The relationship of brands with millennials is not always easy, although millennials do have certain expectations regarding them. Younger consumers are convinced that brands can do great things or at least have the potential to do so. Millennials, also called Generation Y, are those born between the 80s and the early 90s and have become the largest mass of pakistan mobile no information that has reached the market in recent decades (hence the interest they arouse in companies), although understanding them is a slight headache for them. Unlike previous generations, they value much more intangible and emotional issues and expect totally different elements from companies, products and even their jobs, hence their scale of values to consume one or another brand little or nothing has to do with what their parents expected.
Although 30% of millennials are quite cynical in their position towards brands, according to an Initiative study on the positions of millennials in the British market, a higher percentage are convinced that companies can be something else . 58% of those surveyed assure that brands can be turned into something good (and by something good we understand something more than a company or a product created to make money). Brands can, therefore, work for the good of society or to improve the environment. These elements are decisive in fact in the purchase decision for some of these consumers. 54% of millennials would be more loyal to a brand with social or ecological concerns. The figures only support what the facts have shown. Consumers in this age group are increasingly concerned about the origin of their products or the effect they have on society.
There they are, for example, the Toms, a sneaker brand with great success in America that every time a consumer buys a pair of their shoes sends another to a developing country. The big brands have also launched into this trend, in a clear example of taking over this Forex Email List . H&M, for example, has organic collections and has just presented its Conscious Denim collection, which will hit stores at the beginning of October and promises to be not only more efficient in its manufacture but also more respectful in its origins. The brand even collaborated with some Spanish consultants specialized in denim, Jeanologia, to achieve this.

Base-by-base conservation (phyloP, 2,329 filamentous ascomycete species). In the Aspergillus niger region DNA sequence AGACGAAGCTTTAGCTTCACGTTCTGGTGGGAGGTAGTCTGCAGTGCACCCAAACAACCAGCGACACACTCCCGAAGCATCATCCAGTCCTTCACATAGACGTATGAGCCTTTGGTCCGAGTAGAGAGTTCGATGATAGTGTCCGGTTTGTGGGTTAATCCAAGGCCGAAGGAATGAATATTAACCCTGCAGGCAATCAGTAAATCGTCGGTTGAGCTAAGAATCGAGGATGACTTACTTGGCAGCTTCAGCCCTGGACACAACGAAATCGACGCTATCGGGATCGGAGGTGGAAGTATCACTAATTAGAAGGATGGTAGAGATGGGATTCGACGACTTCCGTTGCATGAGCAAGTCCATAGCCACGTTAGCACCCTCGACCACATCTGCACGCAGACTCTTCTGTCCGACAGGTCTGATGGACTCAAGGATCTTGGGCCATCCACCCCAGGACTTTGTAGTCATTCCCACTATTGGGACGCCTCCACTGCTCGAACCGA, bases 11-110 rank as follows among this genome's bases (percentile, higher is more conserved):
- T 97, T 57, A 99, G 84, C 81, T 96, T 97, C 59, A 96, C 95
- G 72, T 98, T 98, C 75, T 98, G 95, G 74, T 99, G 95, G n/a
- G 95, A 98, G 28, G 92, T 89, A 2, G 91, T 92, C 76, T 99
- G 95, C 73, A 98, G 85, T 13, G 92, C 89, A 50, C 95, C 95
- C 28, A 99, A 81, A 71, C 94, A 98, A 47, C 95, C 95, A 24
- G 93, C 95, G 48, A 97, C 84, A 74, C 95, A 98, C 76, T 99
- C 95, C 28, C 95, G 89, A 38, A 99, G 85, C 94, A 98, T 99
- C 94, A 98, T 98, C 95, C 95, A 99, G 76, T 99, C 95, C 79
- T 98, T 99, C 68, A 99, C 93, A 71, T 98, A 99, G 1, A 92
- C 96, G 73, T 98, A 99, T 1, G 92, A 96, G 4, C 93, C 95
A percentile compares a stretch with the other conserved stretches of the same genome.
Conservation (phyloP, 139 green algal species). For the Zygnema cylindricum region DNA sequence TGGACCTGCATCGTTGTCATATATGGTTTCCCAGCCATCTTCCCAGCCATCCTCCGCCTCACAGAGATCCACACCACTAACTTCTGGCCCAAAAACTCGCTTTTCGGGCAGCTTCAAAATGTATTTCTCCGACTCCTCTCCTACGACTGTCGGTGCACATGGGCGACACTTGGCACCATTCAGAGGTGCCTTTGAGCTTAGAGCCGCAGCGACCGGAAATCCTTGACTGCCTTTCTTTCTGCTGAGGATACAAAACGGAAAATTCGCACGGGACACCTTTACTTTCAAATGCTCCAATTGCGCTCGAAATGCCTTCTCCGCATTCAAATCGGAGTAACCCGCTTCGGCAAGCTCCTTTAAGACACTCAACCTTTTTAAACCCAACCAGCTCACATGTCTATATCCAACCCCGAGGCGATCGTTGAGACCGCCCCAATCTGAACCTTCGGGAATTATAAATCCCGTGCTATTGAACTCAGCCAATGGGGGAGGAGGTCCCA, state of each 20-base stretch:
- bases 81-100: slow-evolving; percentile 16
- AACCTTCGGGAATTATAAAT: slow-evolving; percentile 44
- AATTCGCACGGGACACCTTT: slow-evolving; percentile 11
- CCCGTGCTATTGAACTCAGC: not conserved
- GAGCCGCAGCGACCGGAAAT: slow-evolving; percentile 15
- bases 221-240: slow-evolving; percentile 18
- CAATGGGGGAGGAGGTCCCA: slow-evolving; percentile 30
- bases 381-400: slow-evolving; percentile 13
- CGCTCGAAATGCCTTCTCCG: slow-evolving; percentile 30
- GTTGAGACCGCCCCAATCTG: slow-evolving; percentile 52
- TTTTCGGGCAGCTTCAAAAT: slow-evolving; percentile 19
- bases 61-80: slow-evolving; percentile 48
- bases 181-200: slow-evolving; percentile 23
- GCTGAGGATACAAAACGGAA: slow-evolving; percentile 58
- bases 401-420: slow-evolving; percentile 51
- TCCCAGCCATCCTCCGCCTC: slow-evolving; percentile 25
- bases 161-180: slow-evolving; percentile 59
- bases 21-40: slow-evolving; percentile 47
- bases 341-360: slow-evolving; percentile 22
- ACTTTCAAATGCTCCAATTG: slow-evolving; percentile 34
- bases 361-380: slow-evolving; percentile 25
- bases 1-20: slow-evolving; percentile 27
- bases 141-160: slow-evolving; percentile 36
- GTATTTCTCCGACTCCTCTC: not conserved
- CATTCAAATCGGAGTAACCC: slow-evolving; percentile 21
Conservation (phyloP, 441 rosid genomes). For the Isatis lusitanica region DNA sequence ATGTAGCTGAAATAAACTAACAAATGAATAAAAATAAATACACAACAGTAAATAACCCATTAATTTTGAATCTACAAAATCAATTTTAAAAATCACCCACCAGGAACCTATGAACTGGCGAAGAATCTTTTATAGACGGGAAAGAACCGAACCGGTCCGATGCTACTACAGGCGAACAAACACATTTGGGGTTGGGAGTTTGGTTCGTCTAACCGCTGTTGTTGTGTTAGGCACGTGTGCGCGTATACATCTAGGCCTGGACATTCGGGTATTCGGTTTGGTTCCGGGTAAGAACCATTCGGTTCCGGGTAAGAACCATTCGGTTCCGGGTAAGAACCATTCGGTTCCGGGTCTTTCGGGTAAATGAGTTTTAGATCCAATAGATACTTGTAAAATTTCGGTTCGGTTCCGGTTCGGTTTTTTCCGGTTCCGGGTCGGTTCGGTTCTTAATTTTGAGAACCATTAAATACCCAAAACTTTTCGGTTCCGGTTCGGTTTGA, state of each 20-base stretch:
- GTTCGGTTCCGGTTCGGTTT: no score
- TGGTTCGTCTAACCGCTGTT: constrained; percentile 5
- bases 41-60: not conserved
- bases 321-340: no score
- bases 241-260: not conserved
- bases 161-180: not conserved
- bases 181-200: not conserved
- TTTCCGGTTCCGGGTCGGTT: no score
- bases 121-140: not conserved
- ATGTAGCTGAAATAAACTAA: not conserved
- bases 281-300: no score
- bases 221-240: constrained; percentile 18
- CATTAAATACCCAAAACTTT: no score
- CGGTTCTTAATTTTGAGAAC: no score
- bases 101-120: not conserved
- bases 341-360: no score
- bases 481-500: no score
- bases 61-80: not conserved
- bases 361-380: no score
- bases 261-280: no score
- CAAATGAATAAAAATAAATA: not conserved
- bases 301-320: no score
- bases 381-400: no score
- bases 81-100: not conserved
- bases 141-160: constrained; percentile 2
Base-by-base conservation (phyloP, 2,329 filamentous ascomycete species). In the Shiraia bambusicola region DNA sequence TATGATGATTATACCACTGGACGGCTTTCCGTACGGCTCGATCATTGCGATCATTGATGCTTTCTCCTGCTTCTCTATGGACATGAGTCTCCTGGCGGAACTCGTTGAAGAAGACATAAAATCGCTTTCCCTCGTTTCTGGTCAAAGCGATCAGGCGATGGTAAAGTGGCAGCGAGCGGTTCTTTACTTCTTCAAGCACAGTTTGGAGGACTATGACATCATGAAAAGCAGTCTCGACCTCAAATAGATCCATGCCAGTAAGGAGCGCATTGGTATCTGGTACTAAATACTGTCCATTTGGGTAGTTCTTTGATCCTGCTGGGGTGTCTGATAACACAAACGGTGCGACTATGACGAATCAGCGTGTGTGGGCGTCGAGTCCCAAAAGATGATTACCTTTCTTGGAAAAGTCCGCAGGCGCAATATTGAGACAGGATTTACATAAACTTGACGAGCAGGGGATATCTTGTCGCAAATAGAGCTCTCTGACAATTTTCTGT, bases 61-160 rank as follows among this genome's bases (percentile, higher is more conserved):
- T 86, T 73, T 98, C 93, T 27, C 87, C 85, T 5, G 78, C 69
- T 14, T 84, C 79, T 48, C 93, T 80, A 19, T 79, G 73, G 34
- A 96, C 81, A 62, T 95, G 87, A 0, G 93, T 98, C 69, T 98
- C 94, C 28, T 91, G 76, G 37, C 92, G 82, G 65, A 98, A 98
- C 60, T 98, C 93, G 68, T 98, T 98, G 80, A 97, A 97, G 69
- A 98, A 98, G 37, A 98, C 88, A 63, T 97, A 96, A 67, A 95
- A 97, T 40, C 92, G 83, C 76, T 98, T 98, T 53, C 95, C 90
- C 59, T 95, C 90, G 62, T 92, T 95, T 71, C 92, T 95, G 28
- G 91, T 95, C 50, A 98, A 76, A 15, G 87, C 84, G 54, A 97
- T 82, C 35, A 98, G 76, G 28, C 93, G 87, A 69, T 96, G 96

“We have worked hard to reduce the impact on the environment of the washing process by using materials that are more sustainable. The collection is full of great pieces and shows that ecological can be equally stylish,” explains Helena Helmersson at the collection presentation , Head of Sustainability at H&M (and that the brand has such a position already shows what sustainability has become as a determining element for a purchase decision). And there are, by contrast, the brands that are having problems because they do not adapt exactly to these parameters. This is what is happening to McDonald’s , which has serious problems reaching millennials. But millennials not only believe that brands should have a conscience, they should act on it. 59% consider that brands should be involved in different causes.
But they get bored on social media One of the most effective methods to reach the hearts of millennials is to pull social media. Brands have understood it this way and are not only more present in them but also dedicate more resources to them. But are they doing it right? 40% of those surveyed by Interactive say that brands bore them on social media. On how millennials use social media, the end goal changes within them too. The youngest of this generation (the age group from 25 to 29) mostly use social media as a matter of status. Your presence in them will help you earn some esteem. For the oldest (30 to 34 years), it is a matter of sharing thoughts and appreciating others.